J Robinson’s apparent decision to self-police the alleged drug problem within his Gophers wrestling program could end his storied career.

If the details a Gophers wrestler gave to the Star Tribune this week are confirmed in an ongoing university police investigation, Robinson would have violated his contract terms, violated university policy and, according to a Minneapolis attorney, broke the law.

“The alleged serious behavior, if true, is unacceptable and will not be tolerated,” University of Minnesota President Eric Kaler wrote in a statement Thursday about the “students and staff” involved in the investigation.

The wrestler, who spoke to the Star Tribune on the condition of anonymity, said four teammates had 2,500 pills of the prescription sedative Xanax, which they were selling for $5 to $8 a pill. The source said Robinson told the team he knew who was selling and taking the Xanax and coaxed confession letters from them, promising to grant them amnesty.

The source said wrestlers turned over 1,400 Xanax pills to Robinson, but the 69-year-old coach did not notify police, so the source went to university police himself.

Robinson now could face several criminal charges, ranging from obstruction of justice to felony drug possession, according to Minneapolis defense attorney Ryan Pacyga.

The coach could be charged with obstruction of justice or interfering with an investigation if he was involved in destroying any of the pills, Pacyga said, adding, “[A felony charge] would be if law enforcement wanted to be nasty with the guy.”

Robinson, who has coached the Gophers to three national championships in his 30-plus years at Minnesota, did not respond to messages left on his phone. The statement from Kaler, who was not made available for interviews, continued: “There is currently an ongoing investigation, and at the request of authorities we are delaying a thorough internal investigation until the University of Minnesota Police Department’s (UMPD) work has concluded so as to not compromise the criminal investigation.

“It is our intention to fully investigate the concerning allegations involving our students and staff, but we will not do so until we are informed by UMPD that our actions will not interfere in any way with their work.”

University police have not forwarded a case to the Hennepin County attorney’s office to consider for possible charges, an office spokesman said Thursday.

Selling Xanax without proper prescribing and dispensing procedures is a felony. Robinson’s decision to try to fix the problem on his own could also reach that legal level, but Board of Regents chair Dean Johnson is among those waiting to see what the investigation uncovers.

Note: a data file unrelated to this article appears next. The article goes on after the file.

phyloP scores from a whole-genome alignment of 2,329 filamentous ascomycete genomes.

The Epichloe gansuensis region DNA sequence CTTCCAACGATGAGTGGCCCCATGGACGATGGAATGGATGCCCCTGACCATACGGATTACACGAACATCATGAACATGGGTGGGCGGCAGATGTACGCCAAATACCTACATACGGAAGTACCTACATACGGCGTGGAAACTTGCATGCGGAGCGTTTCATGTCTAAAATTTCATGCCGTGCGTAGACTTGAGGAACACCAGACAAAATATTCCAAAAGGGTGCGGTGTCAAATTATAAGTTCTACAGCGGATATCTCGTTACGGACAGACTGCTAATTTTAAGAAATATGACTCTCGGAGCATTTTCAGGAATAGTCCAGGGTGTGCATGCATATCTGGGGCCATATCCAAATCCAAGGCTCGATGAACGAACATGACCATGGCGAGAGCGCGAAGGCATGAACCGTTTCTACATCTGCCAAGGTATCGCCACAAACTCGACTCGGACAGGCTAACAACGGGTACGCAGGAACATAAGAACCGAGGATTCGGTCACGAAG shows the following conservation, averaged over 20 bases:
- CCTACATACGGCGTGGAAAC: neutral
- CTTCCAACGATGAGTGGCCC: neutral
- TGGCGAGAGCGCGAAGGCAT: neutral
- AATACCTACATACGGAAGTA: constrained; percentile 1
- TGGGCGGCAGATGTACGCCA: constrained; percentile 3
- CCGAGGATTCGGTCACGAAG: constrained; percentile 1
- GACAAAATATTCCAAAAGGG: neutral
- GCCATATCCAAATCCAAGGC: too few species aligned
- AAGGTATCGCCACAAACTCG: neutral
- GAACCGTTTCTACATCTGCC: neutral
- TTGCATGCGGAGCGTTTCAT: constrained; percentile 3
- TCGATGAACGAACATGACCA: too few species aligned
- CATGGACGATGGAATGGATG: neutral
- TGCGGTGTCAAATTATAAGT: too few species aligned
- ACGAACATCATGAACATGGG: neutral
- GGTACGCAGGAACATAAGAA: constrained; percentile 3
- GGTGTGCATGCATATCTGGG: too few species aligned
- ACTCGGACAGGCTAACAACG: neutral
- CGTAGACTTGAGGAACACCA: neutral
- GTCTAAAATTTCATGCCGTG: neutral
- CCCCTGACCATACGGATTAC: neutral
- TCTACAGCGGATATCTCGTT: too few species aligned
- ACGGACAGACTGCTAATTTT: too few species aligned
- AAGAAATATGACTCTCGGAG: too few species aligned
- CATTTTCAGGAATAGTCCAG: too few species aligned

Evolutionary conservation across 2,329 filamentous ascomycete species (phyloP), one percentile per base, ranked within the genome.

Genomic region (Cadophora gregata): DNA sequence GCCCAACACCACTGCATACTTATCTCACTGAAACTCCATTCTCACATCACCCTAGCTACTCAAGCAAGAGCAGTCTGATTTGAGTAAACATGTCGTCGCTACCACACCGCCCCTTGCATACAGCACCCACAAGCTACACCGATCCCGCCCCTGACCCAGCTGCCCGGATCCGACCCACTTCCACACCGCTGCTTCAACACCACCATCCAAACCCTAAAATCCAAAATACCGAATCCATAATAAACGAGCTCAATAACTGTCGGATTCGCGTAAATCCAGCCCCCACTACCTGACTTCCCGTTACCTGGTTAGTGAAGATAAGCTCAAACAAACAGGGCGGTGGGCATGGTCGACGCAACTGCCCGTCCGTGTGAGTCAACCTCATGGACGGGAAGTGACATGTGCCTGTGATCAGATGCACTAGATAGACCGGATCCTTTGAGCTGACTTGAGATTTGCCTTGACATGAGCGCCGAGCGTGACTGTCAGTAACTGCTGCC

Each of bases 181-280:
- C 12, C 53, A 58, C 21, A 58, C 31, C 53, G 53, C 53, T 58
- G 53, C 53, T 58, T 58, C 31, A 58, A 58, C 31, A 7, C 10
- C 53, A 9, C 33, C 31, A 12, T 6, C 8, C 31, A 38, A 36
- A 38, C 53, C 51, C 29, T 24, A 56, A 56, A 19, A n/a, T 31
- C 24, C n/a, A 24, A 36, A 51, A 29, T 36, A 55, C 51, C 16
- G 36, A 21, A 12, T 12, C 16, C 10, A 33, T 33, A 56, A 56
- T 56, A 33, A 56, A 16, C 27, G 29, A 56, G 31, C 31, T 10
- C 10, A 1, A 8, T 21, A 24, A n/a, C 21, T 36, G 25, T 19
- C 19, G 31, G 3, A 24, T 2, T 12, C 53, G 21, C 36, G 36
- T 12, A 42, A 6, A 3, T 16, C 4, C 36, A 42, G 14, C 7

“My gut feeling is when he found out, he acted in a fatherly way, as opposed to being a coach, and wanted to give the young men opportunities to fix it,” Johnson said. “But if there are violations of the law or of the NCAA [rules], that’s another matter.”

Xanax is not on the NCAA’s banned substance list, which focuses on performance-enhancing drugs and street drugs such as marijuana, heroin and synthetic cannabinoids. Other prescription drugs not on the banned substance list include Percocet and Vicodin.

As for Robinson’s role, the NCAA leaves it up to member institutions and local law enforcement to handle potential criminal violations.

Robinson’s contract, which runs through 2020, says the university can suspend payments or terminate him without paying any buyout if he violates “any policy of the university or law involving moral turpitude.”

The university’s policy addressing concerns of misconduct says that “anyone who in good faith believes that a violation of the law will occur, is occurring or has occurred at the university should report their concern.”

Marc Edelman, a national sports law expert, said Robinson would have been best off reporting the alleged drug issue to university officials.

“In most cases, a wrestling coach is not trained in law, the investigative process or even the university’s own protocol for investigating wrongdoing,” said Edelman, an associate law professor at the Zicklin School of Business in New York. “He should have sought guidance from the university’s dean of discipline and the university’s general counsel, even if his intentions were magnanimous and pure.”

Under Robinson, Minnesota’s wrestling program has become one of the nation’s best. He took the Minnesota job in 1986, won the program’s first national championship in 2001 — and two more after that in 2002 and 2007 — and six Big Ten team titles. He has been national coach of the year three times and coached 14 individual national champions and over 60 All-Americas.